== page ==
The Sverdlov class, Project 68-bis, of light cruisers was the direct result of the fusion of Soviet pre-war cruiser design, as represented by the Chapayev Class, Project 68, laid down in 1939, and the incorporation of German gunnery and fire control technology. By any measure the class was large in size, in displacement of each ship and in the numbers of ships in the class. At 16,340 tons the Sverdlov was a larger, improved version of the preceding Chapayev Class. Only the Worcester Class of post war USN CLs exceeded the Sverdlov in individual ship tonnage for light cruisers. 

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Immediately prior to World War Two, Stalin had initiated a massive construction program for the Soviet Navy. Very little of that program came to fruition, as Hitlerís invasion of the Soviet Union in June 1941 immediately caused the construction program to grind to a halt. During the war most of the program that had been laid down was destroyed or dismantled for the steel. At the conclusion of the war, Stalin had new opponents. These opponents, the United States and Great Britain, were the most powerful naval powers in the world. Stalin revamped and re-energized his plans for a large Soviet surface navy. The first large surface ship design after the war was the Sverdlov. The Soviet Navy did not do anything in half measures. Between 1947 and 1954, 23 members of the class were laid down.  

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In March 1953 Stalin died and members of the Politburo jockeyed for power. Krushchev had come to power by 1955 and proclaimed a revolution in Soviet military affairs. Krushchev preferred smaller numbers of "High technology" weapons platforms over large numbers of conventional weapons platforms preferred by Stalin and exemplified by the Sverdlov class. All members of the class that could not be completed in the near term were cancelled or scrapped on the stocks. Only 14 of the 23 Sverdlovs were completed in two slightly different versions. Sverdlov and other early members of the class had 37mmAA guns near the funnel, one deck higher then the latter members of the class. Krushchev considered large surface ships to be "floating coffins" and naval shipyards as "metal eaters". Eight of the largest building ways in the Soviet Union were transformed from combatant to mercantile construction.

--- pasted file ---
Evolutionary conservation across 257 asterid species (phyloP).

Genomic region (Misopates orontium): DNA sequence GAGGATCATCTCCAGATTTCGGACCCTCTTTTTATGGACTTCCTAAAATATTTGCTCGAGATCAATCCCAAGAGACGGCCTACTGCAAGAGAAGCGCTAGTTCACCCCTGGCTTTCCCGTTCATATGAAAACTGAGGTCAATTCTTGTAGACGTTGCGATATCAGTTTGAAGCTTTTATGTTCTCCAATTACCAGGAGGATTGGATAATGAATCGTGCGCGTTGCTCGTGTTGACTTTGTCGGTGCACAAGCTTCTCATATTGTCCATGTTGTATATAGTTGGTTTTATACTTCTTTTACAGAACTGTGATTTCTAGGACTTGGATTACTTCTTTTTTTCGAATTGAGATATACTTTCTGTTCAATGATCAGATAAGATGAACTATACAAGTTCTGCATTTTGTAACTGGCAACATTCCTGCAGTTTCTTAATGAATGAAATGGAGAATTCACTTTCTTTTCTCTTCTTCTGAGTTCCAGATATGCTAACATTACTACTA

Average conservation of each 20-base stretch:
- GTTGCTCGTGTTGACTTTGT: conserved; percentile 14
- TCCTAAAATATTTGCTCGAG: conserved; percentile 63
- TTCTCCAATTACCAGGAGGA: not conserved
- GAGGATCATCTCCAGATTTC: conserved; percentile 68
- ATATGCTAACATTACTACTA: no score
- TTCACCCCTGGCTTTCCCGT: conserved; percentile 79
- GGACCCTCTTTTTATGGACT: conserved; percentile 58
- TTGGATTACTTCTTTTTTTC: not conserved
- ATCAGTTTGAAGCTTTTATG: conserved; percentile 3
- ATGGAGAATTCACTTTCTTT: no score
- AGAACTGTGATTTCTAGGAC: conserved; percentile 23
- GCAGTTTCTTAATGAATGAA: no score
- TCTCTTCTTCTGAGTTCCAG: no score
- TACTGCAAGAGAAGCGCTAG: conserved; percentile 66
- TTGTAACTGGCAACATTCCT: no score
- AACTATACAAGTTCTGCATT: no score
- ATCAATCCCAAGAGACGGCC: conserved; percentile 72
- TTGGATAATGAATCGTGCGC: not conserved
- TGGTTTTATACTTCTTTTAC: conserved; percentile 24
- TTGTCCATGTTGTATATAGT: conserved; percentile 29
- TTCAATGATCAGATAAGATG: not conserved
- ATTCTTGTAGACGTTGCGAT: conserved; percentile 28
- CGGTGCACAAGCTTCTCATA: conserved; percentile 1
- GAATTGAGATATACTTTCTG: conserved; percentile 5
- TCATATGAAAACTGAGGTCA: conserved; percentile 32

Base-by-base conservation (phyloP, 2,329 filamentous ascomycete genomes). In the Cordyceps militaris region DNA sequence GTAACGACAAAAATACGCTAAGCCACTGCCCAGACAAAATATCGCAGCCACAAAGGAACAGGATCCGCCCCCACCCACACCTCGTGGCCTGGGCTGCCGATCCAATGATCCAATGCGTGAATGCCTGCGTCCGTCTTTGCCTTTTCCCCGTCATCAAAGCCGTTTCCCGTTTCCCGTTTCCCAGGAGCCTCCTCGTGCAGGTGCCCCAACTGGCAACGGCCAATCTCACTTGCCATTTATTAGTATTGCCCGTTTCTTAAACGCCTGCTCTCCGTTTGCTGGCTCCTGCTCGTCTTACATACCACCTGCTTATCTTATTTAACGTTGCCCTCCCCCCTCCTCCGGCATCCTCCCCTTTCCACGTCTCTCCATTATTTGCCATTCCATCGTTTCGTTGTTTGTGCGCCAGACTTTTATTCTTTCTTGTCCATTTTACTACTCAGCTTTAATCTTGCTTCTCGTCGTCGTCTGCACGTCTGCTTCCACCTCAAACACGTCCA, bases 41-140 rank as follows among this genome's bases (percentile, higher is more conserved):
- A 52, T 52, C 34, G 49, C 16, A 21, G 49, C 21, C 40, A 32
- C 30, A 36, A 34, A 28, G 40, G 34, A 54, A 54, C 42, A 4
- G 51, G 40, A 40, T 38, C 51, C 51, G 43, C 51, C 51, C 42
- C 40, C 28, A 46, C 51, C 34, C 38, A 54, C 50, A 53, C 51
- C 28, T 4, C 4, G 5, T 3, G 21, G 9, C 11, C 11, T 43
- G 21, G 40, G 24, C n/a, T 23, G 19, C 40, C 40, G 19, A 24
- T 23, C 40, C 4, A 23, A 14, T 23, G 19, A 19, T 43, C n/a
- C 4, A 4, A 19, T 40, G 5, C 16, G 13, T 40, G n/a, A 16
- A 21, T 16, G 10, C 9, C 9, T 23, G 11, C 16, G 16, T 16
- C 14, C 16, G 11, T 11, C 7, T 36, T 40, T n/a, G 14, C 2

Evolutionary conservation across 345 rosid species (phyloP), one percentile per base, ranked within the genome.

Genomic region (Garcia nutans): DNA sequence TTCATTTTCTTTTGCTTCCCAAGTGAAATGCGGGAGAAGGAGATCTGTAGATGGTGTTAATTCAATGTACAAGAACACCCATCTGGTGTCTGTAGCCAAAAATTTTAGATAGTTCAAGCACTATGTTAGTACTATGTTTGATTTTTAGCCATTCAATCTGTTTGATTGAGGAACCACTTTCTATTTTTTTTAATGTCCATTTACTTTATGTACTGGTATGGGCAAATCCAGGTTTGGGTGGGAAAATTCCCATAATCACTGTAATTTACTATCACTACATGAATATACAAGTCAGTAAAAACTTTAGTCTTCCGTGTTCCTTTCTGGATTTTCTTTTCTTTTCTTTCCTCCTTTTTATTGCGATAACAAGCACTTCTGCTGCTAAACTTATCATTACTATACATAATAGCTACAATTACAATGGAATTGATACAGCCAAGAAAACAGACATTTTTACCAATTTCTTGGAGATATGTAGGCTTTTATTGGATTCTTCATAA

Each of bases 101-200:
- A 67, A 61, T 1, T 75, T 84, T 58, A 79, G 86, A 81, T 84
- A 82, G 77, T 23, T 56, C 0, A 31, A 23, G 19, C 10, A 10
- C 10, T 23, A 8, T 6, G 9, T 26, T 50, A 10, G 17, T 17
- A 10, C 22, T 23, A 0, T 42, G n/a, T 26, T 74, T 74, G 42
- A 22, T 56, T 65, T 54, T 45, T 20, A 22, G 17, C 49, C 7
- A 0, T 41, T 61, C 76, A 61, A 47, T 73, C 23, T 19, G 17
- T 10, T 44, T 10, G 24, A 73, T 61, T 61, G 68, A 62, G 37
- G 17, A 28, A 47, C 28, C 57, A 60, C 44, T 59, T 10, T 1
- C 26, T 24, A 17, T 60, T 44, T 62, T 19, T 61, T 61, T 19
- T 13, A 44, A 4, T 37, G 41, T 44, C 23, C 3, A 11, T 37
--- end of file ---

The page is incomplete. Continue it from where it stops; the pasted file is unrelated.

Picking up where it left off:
DISPLACEMENT: 13,230 tons (standard), 16,340 tons)(full load); later 15,450 std and 19,200fl: DIMENSIONS: Length- 656 feet (200m), Beam- 72 feet (22m); Draught- 24.5 feet (22.5m)

ARMAMENT: 12- 6in (152mm) guns, 4x3; 12- 3.9 in (100mm) guns, 6x2: 32-37mm, 16x2; 10-21 inch (533mm) torpedoes 5x2 on deck mounts; 150 mines, mine launching rails on quarterdeck:

ARMOR: Belt- 4.9-3.9 in (125mm-100mm), Turrets- 4.9 in (125mm); Conning Tower- 5.9 in (150mm), Decks- 1-3 in (25mm-75mm)

MACHINERY: 6 watertube boilers, 2 shaft geared turbines, 130,000 shp:

PERFORMANCE: Maximum Speed 34 knots, Range- 8,700nm at 18kts:

COMPLEMENT: 1,000 (average)

SISTERSHIPS: Zhdanov, Aleksandr Suverov, Admiral Senyavin, Dmitrii Pojarskii, Kronshtadt (not completed), Tallin (not completed), Varyag (not completed), Admiral Ushakov, Aleksandr Nevskii, Admiral Lazarev, Ordjonikidze, Shcherbakov (not completed), Kozima Minin (not completed), Dmitrii Donskoi (not completed), Bez Nazvaniya ("un-named" not completed), Molotovsk (renamed Oktyabriskaya Revolutsiya in 1957), Murmansk, Dzerzhinskii, Admiral Nahkimov, Mikhail Kutuzov, Admiral Kornilov (not completed), Bez Nazvaniya (II) ("un-named" not completed, Thanks to Gordon Hogg for clarification of the two hulls listed as "Bez Nazvaniya", meaning un-named)